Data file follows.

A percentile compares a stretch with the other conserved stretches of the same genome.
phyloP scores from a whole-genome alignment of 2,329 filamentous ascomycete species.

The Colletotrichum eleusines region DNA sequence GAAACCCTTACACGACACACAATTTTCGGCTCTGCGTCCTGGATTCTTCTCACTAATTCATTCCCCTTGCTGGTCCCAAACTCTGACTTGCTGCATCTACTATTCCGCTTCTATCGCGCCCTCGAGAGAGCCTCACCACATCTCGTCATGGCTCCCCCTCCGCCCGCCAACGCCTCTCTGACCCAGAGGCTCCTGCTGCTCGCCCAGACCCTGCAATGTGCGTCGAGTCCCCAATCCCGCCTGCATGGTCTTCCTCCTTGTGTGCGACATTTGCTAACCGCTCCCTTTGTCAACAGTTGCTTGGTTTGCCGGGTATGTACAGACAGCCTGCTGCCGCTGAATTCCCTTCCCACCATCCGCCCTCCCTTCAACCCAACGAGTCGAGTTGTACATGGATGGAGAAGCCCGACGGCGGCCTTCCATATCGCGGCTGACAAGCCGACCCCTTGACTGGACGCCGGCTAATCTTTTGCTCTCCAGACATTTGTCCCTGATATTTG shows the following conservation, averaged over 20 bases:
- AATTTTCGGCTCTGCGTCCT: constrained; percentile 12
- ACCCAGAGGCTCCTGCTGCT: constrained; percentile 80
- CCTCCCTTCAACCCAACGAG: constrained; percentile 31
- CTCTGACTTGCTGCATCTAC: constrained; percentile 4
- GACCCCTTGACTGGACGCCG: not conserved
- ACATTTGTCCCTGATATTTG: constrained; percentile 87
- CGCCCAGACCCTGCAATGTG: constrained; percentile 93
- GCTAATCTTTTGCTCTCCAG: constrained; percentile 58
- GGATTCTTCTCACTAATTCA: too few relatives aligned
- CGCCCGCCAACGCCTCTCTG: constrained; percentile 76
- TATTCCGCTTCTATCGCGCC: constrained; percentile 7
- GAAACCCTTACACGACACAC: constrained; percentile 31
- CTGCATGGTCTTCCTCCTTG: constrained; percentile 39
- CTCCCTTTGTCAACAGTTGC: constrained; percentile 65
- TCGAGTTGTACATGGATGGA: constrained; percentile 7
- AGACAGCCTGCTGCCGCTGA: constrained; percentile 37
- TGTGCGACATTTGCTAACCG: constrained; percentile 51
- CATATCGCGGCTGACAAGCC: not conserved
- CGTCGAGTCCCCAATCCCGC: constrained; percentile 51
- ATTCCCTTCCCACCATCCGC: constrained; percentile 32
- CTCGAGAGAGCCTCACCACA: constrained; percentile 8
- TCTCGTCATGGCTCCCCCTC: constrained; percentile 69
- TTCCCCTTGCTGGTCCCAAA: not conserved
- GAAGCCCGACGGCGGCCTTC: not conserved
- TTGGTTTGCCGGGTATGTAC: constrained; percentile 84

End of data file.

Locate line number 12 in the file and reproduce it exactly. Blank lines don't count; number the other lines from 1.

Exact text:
- GGATTCTTCTCACTAATTCA: too few relatives aligned